A worldwide cost of living survey has found Moscow to be the most expensive city in the world. Mercer Human Resource Consulting has released the findings of its 2006 survey which ranks living expense in 144 cities worldwide. This year, Moscow replaces Tokyo as the world's most expensive city while Asuncion, Paraguay claims the lowest cost ranking.
The first article I read about the survey mentioned that cost of living in two Brazilian cities, Sao Paulo and Rio de Janiero, had risen sharply (according to their jump in the survey rankings). I wondered if this was due to the Brazilian currency's recent strength against the dollar or some type of goods shortage. Mercer's press release put it down to the following factors:
Sao Paulo and Rio de Janeiro are the most expensive cities in Latin America moving up from 119th and 124th positions to 34th and 40th place respectively. These movements are due to the strong appreciation of the Brazilian Real against the US dollar (more than 20 %), which has occurred as a result of solid economic growth and increased foreign investment over the last two years, together with reduced public debt and high interest rates. In particular, the cost of international-standard accommodation has risen significantly in these cities.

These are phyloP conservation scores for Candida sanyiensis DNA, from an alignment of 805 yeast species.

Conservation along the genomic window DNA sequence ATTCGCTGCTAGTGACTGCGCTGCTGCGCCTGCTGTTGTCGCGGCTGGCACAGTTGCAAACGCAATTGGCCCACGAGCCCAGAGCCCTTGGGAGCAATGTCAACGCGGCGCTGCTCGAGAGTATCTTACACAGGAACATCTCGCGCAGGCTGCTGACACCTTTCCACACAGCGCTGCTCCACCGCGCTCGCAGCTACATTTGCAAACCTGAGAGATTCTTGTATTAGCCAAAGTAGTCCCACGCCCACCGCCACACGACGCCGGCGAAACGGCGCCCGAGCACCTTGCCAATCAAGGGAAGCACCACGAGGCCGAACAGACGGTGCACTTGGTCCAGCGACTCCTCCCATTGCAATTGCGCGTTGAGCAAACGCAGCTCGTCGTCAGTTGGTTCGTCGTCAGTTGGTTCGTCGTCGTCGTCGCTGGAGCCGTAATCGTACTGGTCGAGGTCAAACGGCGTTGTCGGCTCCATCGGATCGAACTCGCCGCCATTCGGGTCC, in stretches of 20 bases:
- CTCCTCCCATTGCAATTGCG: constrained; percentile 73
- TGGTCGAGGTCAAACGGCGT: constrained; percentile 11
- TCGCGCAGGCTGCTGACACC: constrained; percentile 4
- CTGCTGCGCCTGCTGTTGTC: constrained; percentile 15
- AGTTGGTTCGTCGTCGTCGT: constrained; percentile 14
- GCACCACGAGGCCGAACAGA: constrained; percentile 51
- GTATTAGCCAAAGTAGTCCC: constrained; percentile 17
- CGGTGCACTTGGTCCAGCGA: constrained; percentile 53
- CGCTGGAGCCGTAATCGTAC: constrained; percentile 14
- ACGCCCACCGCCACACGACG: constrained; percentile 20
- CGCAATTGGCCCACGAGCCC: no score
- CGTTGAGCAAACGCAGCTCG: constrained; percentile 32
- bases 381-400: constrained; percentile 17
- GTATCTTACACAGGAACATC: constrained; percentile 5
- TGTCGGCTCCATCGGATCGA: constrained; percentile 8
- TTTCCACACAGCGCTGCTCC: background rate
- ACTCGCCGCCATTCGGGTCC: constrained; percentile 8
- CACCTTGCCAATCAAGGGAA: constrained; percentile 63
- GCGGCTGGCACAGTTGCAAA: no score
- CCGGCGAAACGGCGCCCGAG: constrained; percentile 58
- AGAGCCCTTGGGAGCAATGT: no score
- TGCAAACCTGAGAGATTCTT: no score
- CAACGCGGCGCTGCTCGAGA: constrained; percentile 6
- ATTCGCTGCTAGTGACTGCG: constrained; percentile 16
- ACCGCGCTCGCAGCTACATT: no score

The relationship between the US dollar and foreign currencies played a major role in moving cities up or down in the rankings. A strengthening currency and high accommodation costs for expatriate workers seem to be the most visible factors in moving cities up the expense pole.
Both seemed to have played a role in Moscow's rise to the top spot, as the St. Petersburg Times reports that the ruble has gained 6.5 percent against the US dollar this year.